Postmodern Thought which is supported through the concentric

Postmodern Urbanism

The post-modern urbanism by Dear and Flusty has included
various studies that supported the post-modern urbanism. This post-modern
urbanism has aroused by contradicting the modern urbanism which is propagated
through the Chicago School of Thought which is supported through the concentric
zone theory, sector theory, Multi nuclei theory all of which had a set pattern
of development with Central Business District at the centre and varied
development zones around it. This is called as the modern urbanism which was
observed in 1920s. Later the Los Angeles School of Thought which had observed
no similarity to the above said theories of modernism and where the hinterland
acted as the centre, that had happened due to social polarisation and due to a
contradicting opinions of the rich and the poor(immigrants), where in this
paper termed as Cybergeoisie Protosurps respectively due to the revolution
created by the Protosurps.

Why Postmodern Urbanism?

The key reason for Dear and Flusty to start with Post-modern
urbanism as they quoted the questions in modernism are, have we arrived at a
radical break in the way cities are developing? Is there something called a
postmodern urbanism, which presumes that we can identify some form of template
that defines its critical dimension? (Dear.M, 1998). According to them
the memetic contagion that have created by the Protosurps after certain time
due to their wellbeing unlike in the modernism where the rich is controlled by
the poor, this memetic contagion creates Keno Capitalism (which is the urbanism
without centre) and the Citistat is created.

This inquiry is based on a simple premise: that just as the
central tenets of modernist thought have been undermined, its core evacuated
and replaced by a rush of competing epistemologies, so too have the traditional
logics of earlier urbanisms evaporated, and in the absence of a single new
imperative, multiple urban (ir)rationalities are competing to fill the void. It
is the concretization and localization of these effects, global in scope but
generated and manifested locally, that are creating the geographies of
postmodern society a new time-space fabric.

Evolution of Postmodernism (L.A School of Thought)

Dear and Flusty’s key argument is that most 20th-century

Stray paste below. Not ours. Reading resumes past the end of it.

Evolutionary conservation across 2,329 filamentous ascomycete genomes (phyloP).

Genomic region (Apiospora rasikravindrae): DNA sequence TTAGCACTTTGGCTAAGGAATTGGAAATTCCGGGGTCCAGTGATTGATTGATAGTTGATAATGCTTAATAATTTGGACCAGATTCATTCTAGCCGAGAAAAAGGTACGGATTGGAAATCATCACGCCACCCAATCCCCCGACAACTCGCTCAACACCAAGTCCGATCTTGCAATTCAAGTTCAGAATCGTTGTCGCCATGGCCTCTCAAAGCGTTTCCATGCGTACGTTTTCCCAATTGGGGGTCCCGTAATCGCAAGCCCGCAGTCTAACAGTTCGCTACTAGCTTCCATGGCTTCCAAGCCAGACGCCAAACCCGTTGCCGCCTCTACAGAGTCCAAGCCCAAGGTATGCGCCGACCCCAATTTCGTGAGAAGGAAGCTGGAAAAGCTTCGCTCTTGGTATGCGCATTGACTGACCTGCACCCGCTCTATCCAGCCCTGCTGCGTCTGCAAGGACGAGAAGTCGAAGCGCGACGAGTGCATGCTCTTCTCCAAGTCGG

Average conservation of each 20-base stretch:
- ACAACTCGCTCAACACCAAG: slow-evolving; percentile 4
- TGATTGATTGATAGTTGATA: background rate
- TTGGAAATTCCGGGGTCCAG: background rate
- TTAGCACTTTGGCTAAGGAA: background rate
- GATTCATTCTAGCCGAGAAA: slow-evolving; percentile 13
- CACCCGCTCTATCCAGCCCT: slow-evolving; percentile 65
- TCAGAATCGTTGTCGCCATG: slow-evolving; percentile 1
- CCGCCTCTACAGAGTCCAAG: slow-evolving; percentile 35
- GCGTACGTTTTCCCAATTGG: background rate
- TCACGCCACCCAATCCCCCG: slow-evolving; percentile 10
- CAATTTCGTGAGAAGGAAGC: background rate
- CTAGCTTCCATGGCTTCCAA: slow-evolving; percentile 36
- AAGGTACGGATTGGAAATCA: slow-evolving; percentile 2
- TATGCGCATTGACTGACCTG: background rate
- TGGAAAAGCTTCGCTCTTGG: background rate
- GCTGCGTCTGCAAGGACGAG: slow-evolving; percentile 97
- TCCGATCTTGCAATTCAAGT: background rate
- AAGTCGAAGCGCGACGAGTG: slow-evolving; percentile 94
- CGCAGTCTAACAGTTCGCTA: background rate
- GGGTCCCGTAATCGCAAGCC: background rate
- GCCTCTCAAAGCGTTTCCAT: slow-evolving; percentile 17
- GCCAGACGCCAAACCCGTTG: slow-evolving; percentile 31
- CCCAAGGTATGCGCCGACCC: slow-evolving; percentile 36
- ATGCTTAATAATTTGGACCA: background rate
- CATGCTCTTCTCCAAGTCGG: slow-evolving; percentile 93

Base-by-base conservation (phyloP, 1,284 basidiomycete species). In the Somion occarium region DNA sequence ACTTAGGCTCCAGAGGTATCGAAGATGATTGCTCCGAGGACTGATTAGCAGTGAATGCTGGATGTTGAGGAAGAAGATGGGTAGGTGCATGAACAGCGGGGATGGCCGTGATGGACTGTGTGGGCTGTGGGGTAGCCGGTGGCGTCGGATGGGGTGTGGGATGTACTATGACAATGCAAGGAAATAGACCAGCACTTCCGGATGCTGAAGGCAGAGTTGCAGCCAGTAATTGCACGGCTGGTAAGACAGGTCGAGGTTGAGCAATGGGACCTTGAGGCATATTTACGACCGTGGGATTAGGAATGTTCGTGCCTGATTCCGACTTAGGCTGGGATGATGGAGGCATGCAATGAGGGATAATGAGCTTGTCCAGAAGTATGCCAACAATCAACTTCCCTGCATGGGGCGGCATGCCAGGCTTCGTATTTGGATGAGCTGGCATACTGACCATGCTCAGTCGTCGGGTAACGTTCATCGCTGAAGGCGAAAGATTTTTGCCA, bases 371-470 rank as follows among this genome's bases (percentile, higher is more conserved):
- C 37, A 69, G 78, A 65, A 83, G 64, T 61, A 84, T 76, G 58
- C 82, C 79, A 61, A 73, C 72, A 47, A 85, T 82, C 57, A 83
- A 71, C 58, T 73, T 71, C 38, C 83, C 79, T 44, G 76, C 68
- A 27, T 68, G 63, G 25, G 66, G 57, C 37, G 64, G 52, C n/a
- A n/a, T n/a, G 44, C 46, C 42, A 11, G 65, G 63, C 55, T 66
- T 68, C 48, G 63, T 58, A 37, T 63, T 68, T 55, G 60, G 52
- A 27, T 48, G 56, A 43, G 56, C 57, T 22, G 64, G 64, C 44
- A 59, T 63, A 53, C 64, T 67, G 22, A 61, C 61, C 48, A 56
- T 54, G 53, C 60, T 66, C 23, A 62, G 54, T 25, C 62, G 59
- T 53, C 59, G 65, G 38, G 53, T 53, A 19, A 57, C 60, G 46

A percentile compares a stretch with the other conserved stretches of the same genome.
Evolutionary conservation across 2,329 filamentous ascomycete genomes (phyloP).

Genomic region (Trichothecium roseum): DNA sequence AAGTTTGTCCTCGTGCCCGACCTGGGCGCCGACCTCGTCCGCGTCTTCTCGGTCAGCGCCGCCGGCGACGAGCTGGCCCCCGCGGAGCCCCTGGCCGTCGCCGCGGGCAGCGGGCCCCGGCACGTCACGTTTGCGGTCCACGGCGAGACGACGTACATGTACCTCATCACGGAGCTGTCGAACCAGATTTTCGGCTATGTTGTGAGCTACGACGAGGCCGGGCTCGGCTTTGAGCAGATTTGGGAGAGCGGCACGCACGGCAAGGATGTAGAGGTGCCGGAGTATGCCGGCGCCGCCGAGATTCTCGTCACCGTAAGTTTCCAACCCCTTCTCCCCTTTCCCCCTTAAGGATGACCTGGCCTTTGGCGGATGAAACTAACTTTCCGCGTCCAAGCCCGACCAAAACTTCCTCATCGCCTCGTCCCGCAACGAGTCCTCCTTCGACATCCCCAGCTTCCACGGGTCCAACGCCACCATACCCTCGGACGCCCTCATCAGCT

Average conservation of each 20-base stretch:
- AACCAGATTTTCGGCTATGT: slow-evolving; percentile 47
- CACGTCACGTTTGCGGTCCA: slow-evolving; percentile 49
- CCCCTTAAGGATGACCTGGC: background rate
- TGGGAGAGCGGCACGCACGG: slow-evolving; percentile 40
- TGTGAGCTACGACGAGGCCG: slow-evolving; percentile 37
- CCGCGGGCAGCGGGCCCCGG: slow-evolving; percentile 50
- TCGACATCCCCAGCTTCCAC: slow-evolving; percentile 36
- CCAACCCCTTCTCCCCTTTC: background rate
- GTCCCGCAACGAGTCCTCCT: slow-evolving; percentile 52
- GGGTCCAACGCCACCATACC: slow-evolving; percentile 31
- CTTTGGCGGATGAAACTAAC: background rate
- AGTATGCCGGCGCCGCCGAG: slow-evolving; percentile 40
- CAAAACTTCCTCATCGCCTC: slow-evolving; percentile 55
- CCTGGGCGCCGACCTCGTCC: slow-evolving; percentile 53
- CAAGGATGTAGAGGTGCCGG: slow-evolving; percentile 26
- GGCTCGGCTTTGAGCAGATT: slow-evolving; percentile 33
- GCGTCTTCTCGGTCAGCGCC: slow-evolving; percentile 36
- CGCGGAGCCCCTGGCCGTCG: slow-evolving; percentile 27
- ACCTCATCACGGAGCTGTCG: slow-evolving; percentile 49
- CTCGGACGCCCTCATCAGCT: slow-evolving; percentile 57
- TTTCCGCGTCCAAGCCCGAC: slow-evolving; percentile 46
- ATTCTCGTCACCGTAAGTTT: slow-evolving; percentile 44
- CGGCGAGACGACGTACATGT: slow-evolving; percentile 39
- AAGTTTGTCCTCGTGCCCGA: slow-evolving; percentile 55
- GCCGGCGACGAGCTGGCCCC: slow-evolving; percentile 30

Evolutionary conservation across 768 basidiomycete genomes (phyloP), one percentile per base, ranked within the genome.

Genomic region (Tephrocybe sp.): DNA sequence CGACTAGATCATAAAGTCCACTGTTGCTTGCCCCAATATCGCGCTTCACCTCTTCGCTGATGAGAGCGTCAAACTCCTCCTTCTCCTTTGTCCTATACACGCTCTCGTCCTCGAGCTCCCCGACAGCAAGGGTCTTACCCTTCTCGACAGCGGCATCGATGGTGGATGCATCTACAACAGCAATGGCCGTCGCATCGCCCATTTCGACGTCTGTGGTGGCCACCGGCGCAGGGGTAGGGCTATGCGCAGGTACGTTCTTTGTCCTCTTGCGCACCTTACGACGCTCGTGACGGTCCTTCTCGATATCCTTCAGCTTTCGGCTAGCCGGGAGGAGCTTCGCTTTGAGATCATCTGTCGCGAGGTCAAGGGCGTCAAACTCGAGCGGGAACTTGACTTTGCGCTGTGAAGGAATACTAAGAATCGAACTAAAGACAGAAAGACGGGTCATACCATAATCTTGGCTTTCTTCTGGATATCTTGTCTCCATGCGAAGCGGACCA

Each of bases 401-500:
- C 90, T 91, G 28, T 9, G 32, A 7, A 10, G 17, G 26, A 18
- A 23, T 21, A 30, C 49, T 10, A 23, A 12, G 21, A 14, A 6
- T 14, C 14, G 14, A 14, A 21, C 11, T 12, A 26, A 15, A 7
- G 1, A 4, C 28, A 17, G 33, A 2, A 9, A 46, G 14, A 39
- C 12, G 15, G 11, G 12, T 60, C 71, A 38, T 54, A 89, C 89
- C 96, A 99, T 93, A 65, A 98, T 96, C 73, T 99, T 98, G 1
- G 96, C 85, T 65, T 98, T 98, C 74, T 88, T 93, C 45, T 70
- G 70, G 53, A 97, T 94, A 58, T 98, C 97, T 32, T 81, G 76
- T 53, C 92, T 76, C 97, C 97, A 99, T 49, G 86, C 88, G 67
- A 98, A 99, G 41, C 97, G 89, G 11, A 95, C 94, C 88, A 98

urban analyses have been predicated on the Chicago School’s model of concentric
rings. By synthesizing recent studies on the contemporary form of Southern
California urbanism, they aim to develop a new concept, called postmodern
urbanism, under the banner of the Los Angeles School of centreless “keno”
capitalism. The fundamental features of the Los Angeles model include a
global-local connection, a ubiquitous social polarization, and a
reterritorialization of the urban process in which the hinterland organizes the
centre. This is, indeed, an ambitious undertaking. And yet, in the conclusion,
we are told that their notion of keno capitalism is not a metanarrative but
rather a micronarrative awaiting dialogical engagement. Los Angeles appears to
be a city without a common narrative, except perhaps the freeways or a more
generic iconography of the bizarre. Twenty-five years ago, Rayner Banham (1973)
provided an enduring map of the Los Angeles landscape. To this day, it remains
powerful, evocative, and instantly recognizable. He identified four basic
ecologies: surfurbia (the beach cities: “The beaches are what other metropolises
should envy in Los Angeles); the foothills (the privileged enclaves of Beverly
Hills, Bel Air, etc., where the financial and topographical contours correspond
almost exactly); the plains of Id (the central flatlands). (Sui, July,
1999)

In their prefatory remarks to that issue, Allen Scott and
Edward Soja referred to Los Angeles as the “capital of the twentieth
century,” deliberately invoking Walter Benjamin’s reference to Paris as
the capital of the nineteenth. They predicted that the volume of scholarly work